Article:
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WT Research Grants Benefit Entire Region; Proposals Due Oct. 13

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Chip Chandler Sep 24, 2020
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WT Research Grants Benefit Entire Region; Proposals Due Oct. 13

Copy by Chip Chandler, 806-651-2124, cchandler@wtamu.edu

 

CANYON, Texas — One project will help the National Weather Service improve forecasts within Palo Duro Canyon. Another explores the artwork created by World War II-era prisoners of war around the state.

These are among the research projects funded in 2019 by West Texas A&M University internal grants for students and faculty members. Proposals for the 2020 grants are due Oct. 13.

In all, 35 projects were funded in 2019 — 14 undergraduate, 12 graduate and nine faculty.

Among them was Dr. Erik Crosman’s preliminary attempt to understand why temperatures in Palo Duro Canyon soar in the summer, causing heat-related illnesses and even a handful of deaths. Crosman, an assistant professor of environmental science, and his team purchased and deployed a weather balloon sounding system along with a network of temperature and humidity sensors to analyze heat waves. The sensors will be used to improve forecasters’ understanding of the canyon’s unique environment.

Preliminary data was collected with a mobile weather station during the record-breaking heat this summer as part of the research project, and it helped result in Crosman being awarded a follow-up grant for Summer 2021 through the University Corporation for Atmospheric Research and the Amarillo NWS office.

Another project funded in 2019 was graduate student Michaela Wegman’s research into art created by prisoners at POW camps around the state during World War II. A group of those who were interred in Hereford created murals at St. Mary’s Catholic Church in Umbarger. Wegman traveled to five other camps around the state to explore similar art objects and compare the styles, subjects and mediums to the murals in Umbarger.

The Killgore Research Committee requests proposals annually for the President’s Undergraduate Student Research Grant, the Graduate Student Research Grant and the Killgore Faculty Research Grant.

Undergraduates, graduate students and faculty members in all disciplines are eligible for internal grants, which help fund research that could have an effect on this region.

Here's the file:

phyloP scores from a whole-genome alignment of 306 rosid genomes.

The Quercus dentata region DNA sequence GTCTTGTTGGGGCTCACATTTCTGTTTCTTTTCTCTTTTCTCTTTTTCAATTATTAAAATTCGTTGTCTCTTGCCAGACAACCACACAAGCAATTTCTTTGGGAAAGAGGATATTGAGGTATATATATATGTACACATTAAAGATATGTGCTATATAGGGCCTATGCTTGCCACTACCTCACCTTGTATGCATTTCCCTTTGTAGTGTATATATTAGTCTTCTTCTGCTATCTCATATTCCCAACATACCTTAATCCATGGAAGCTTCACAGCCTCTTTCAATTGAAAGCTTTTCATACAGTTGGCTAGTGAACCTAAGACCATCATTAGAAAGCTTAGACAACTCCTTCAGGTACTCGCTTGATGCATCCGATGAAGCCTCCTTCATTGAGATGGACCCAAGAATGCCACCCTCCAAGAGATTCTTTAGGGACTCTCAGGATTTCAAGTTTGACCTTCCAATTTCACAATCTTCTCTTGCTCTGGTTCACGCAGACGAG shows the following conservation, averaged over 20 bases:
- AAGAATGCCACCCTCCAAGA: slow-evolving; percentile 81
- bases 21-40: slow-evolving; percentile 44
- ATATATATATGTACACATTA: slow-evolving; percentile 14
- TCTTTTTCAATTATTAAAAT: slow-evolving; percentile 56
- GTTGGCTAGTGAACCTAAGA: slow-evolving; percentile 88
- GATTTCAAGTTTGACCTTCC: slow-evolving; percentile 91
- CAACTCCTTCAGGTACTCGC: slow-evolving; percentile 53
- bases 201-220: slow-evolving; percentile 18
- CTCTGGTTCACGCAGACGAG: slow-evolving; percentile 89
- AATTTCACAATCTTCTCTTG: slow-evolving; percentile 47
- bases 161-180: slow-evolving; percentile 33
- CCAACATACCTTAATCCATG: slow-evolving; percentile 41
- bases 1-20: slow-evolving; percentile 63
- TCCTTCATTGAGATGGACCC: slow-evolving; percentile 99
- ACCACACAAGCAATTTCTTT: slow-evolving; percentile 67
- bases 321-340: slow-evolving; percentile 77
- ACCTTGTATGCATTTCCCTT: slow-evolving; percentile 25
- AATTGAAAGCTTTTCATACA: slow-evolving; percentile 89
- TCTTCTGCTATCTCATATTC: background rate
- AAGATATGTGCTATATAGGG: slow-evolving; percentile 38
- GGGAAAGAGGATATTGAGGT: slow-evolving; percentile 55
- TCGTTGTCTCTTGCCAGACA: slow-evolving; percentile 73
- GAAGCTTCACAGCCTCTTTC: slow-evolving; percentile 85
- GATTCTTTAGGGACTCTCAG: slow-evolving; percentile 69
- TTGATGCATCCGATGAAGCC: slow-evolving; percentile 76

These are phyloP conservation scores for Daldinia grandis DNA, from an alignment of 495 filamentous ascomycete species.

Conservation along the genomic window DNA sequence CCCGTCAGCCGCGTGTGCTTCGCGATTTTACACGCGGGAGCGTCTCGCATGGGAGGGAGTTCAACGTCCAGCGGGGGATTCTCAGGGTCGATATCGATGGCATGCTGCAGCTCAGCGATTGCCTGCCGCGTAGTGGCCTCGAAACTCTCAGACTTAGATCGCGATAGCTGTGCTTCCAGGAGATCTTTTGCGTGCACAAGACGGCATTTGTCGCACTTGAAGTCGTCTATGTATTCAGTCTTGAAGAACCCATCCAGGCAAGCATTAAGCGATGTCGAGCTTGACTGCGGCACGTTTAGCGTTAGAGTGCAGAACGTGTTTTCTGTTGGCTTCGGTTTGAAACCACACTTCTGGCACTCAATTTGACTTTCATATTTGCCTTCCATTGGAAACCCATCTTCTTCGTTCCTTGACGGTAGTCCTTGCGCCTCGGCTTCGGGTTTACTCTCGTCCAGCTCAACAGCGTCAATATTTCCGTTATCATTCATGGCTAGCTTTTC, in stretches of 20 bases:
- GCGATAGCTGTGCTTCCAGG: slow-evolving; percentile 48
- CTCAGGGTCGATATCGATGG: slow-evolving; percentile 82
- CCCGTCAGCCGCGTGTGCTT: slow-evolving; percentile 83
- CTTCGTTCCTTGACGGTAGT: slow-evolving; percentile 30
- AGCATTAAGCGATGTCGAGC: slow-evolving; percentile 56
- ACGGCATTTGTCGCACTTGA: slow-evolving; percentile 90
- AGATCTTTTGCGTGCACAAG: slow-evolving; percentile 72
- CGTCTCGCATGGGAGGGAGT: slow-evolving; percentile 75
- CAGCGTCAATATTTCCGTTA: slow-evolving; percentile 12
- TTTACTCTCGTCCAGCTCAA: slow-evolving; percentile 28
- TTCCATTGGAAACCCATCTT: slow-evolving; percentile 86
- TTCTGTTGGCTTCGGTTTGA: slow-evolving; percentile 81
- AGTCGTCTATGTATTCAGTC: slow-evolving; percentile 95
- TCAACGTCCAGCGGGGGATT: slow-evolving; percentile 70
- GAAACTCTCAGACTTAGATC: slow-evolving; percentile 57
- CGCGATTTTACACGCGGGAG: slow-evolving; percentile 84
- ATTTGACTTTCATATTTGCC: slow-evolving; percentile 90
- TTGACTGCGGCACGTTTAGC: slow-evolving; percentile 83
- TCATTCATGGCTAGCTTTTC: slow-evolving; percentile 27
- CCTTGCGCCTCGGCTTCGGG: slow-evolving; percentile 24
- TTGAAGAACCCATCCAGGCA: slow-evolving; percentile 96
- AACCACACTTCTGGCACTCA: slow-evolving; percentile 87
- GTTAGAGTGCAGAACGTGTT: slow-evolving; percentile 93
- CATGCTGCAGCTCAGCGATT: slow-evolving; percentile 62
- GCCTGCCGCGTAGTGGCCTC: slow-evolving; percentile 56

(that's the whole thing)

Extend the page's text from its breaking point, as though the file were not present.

“Our hope with these grants is that faculty members can launch their research careers, which ultimately builds a foundation of service to this region,” said Teresa Clemons, director of Sponsored Research Services. “These grants also assist graduate students in completing their dissertations or theses, as well as giving undergraduate students exposure to the discipline of major research projects.”

Undergraduate grants are $3,500 or less and are restricted to WT students who are in good standing at the time of the project and who are being advised in their research by a WT faculty member.

Graduate grants are limited to $3,500 and are meant to educate the recipient in the philosophies, techniques, and tools of research through the discovery of new knowledge leading to publication, performance or exhibition. They are restricted to WT students who are in good standing at the time of the project and who are being advised in their research by a WT faculty member.

Faculty grants are $5,000 or less, will fund proposals with direct impact on the Texas Panhandle and are geared toward the discovery of new knowledge leading to publication, performance or exhibition appropriate to the faculty member’s discipline.

To apply, click here. For information, email srsinternalgrants@wtamu.edu.

Grants such as these are crucial components in the University’s aim to become a first-of-its-kind regional research university, as spelled out in its long-term plan, WT 125: From the Panhandle to the World.

 

 

About West Texas A&M University

WT is located in Canyon, Texas, on a 342-acre residential campus. Established in 1910, the University has been part of The Texas A&M University System since 1990. With enrollment of more than 10,000, WT offers 60 undergraduate degree programs, 38 master’s degrees and two doctoral degrees. The University is also home to the Panhandle-Plains Historical Museum, the largest history museum in the state and the home of one of the Southwest’s finest art collections. The Buffaloes are a member of the NCAA Division II Lone Star Conference and offers 15 men’s and women’s athletics programs.

 

—WTAMU—